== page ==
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Amtrak’s Gateway Project Could Provide Thousands Of Hudson Valley Residents Easy Access In & Out of New York By Expanding Hudson River Tunnel Capacity and Building The “Secaucus Loop”

Loop Would Connect Rail Lines From Orange And Rockland County Directly To Penn Station, Creating a “One-Seat Ride” For Residents West of the Hudson River

Schumer: Gateway Plan Would Provide Opening To Realize One-Seat Ride for Orange and Rockland Residents

Standing at the Middletown Train Station, U.S. Senator Charles E. Schumer today discussed his new framework to fund and build a new cross-Hudson tunnel, as part of Amtrak’s Gateway program. The new cross-Hudson tunnel would create the opening to realize the long-sought one-seat ride to Penn Station for long-suffering Orange and Rockland train commuters. This comprehensive proposal, which would build two new tunnel tubes under the Hudson River, would also allow for the construction of the Secaucus Loop. Schumer said the construction of this loop, combined with the increased capacity provided by the new cross-Hudson tunnels could provide a “one-seat ride” for commuters in Orange and Rockland Counties. This comes on the heels of a speech Schumer made in New York City where he called for the establishment of a Gateway Development Corporation, a collaborative partnership that would bring together stakeholders like the States of New York and New Jersey, Amtrak, the Metropolitan Transportation Authority (MTA), NJ Transit and the Port Authority, in an effort to get the Gateway Project moving forward, beginning with the construction of two new Hudson River tunnel tubes. Schumer said that the creation of this development corporation is the first step in making the Gateway project a reality, which will replace two existing tunnels under the Hudson River and ultimately double cross-Hudson train capacity to New York City.

Schumer explained that, in addition to building the new tunnels under the Hudson River, the larger Amtrak Gateway proposal also includes a project that is a long-dreamed-about transportation goal for the Hudson Valley—the so-called “one-seat ride.” Schumer explained that the Gateway proposal includes a number of projects beyond just the Hudson River tunnels, one of which is the construction of the “Secaucus Loop,” which is needed to connect West-of-the-Hudson commuters using the Main/Bergen line directly to the tunnels that proceed into New York City without having to transfer in New Jersey. Schumer said this project is desperately needed, as it could be transformative for Lower Hudson Valley commuters, create good-paying construction jobs and spur economic development for the entire region for years to come.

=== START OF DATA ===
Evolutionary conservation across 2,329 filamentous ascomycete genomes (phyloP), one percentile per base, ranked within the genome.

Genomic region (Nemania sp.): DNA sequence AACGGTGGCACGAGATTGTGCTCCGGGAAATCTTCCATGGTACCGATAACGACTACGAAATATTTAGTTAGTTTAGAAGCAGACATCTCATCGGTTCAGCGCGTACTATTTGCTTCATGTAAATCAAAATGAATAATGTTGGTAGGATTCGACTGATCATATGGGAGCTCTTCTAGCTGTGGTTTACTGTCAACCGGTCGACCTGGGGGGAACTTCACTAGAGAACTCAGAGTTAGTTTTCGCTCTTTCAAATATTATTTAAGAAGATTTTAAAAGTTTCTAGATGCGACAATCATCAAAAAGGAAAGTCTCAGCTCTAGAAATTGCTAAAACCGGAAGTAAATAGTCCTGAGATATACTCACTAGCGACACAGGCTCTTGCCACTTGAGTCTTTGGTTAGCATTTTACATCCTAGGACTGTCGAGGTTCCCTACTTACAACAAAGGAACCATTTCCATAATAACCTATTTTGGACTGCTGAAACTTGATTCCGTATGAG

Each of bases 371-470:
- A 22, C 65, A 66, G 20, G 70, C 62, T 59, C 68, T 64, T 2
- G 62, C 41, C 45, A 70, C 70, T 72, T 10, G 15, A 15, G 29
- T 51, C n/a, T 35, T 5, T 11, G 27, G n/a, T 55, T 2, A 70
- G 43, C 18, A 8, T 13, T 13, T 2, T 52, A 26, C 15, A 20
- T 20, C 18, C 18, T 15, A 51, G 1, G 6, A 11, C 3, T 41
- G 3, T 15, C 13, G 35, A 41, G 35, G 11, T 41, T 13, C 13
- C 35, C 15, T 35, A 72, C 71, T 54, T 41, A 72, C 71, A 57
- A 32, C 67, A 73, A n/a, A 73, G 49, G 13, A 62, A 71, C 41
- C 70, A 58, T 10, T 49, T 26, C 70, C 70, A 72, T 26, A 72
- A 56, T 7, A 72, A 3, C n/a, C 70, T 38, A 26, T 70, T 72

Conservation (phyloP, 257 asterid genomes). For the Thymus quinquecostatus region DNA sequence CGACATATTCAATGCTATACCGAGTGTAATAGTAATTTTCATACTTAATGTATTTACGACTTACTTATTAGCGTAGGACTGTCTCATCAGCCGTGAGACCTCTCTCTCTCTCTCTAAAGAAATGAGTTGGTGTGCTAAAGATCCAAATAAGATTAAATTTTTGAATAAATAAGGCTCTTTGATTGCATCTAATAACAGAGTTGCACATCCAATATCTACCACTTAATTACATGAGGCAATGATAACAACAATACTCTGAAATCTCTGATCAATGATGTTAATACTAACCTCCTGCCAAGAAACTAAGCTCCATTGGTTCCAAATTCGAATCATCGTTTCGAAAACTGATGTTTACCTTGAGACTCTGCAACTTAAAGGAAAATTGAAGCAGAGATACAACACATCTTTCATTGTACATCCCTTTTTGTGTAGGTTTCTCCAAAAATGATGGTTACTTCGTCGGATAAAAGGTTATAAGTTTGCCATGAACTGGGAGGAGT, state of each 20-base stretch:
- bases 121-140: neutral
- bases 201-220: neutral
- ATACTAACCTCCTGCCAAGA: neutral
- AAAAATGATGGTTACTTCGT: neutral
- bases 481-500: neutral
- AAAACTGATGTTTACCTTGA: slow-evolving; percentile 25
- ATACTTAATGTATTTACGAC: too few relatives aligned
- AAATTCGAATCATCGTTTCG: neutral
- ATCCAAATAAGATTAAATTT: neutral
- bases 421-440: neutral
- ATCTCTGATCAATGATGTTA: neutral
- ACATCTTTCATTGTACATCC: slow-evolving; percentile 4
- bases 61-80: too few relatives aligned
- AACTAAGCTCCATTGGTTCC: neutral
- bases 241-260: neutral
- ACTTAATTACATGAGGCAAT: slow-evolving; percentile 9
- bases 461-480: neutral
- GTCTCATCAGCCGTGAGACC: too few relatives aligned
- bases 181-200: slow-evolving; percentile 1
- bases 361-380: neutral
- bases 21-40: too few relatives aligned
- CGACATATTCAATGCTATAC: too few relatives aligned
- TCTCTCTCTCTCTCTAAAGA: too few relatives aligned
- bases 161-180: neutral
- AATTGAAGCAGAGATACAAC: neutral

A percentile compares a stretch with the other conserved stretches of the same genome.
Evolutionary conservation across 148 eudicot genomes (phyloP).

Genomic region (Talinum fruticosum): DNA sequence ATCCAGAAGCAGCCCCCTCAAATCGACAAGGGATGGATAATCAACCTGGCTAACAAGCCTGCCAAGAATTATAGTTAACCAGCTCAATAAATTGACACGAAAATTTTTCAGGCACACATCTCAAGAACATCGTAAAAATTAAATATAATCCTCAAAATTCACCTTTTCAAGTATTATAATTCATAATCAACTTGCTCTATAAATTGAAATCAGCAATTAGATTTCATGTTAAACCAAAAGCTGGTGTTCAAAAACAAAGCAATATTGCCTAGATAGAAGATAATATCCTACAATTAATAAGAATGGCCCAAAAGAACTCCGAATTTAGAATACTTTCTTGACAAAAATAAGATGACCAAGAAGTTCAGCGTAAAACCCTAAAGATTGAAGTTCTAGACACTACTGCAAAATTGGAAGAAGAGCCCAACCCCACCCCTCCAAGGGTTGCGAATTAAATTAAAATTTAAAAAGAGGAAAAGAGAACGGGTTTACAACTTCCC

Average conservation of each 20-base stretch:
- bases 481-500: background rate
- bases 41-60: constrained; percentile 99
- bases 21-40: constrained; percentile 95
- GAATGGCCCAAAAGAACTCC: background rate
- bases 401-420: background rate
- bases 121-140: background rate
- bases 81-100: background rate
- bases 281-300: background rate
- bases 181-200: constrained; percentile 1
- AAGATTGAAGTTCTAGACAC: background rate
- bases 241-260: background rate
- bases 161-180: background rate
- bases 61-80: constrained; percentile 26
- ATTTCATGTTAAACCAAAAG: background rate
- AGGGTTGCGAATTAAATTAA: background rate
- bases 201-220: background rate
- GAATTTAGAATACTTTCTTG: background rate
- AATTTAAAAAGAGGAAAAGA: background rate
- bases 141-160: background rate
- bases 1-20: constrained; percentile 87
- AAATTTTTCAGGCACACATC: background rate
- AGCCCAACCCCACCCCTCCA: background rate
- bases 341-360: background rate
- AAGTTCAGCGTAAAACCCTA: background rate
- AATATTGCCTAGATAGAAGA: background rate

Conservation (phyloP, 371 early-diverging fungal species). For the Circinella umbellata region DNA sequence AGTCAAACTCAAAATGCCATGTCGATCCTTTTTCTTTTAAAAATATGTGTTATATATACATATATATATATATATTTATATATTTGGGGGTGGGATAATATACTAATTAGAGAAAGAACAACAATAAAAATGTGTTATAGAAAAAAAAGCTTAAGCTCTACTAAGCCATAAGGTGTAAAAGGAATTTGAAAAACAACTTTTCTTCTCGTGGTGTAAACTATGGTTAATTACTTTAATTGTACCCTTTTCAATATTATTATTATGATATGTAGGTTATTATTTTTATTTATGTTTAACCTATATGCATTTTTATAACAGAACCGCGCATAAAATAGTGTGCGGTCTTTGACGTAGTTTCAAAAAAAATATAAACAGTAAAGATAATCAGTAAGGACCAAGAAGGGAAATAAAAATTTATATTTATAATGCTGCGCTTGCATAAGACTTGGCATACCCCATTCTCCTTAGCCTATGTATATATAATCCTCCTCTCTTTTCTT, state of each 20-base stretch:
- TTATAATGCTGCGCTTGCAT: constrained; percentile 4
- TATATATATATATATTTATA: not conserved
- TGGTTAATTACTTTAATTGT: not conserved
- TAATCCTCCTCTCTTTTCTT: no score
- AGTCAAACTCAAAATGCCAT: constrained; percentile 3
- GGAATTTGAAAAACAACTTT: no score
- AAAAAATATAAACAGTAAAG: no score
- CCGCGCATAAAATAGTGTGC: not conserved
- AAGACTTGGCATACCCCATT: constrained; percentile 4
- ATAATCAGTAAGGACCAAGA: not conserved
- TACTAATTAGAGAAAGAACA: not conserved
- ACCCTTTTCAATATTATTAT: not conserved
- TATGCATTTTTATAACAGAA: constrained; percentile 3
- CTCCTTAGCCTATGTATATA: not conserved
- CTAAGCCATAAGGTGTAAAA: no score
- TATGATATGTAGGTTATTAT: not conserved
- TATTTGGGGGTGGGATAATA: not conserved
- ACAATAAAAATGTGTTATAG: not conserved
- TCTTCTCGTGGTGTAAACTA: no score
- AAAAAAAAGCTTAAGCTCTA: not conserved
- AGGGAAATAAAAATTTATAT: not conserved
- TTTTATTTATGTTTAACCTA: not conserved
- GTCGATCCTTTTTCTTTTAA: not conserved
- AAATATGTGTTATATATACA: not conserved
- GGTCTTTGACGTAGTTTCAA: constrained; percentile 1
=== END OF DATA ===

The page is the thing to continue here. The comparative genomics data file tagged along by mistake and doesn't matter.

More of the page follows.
Specifically, Schumer said that, in order to make this project a reality, stakeholders including Amtrak, the federal government, the States of NY and NJ, the MTA, NJ Transit, and the Port Authority will need to work together and create the Gateway Development Corporation. Schumer said having this development corporation would bring all of these entities under one umbrella to more efficiently access and leverage the kinds of federal and state resources needed to achieve progress on this project.

“We are fast approaching a regional transportation Armageddon – the busiest rail lines in the country will soon be stranded without a way into New York City, which could be devastating not only for commerce, but our commuters. That is why we should create a new Gateway Development Corporation in which all the players – from New York and New Jersey and from Amtrak and the federal government – can get together, plan and design this must-build project and pull down every available source of public and private funding to make it possible. Funding the Gateway project would not only ensure we can build the tunnels necessary to keeping New York State, and our nation’s economic center, functioning, but it would also pave the way to creating the one-seat ride Orange and Rockland County commuters have been begging for year after year,” said Schumer. “Providing a way for our West-of-the-Hudson commuters to get to New York City without having to transfer trains has the potential to completely revolutionize commuting and spur an incredible level of economic development. That is why I am fighting to make sure we are taking critical steps now that we will need later on to make this project a reality.”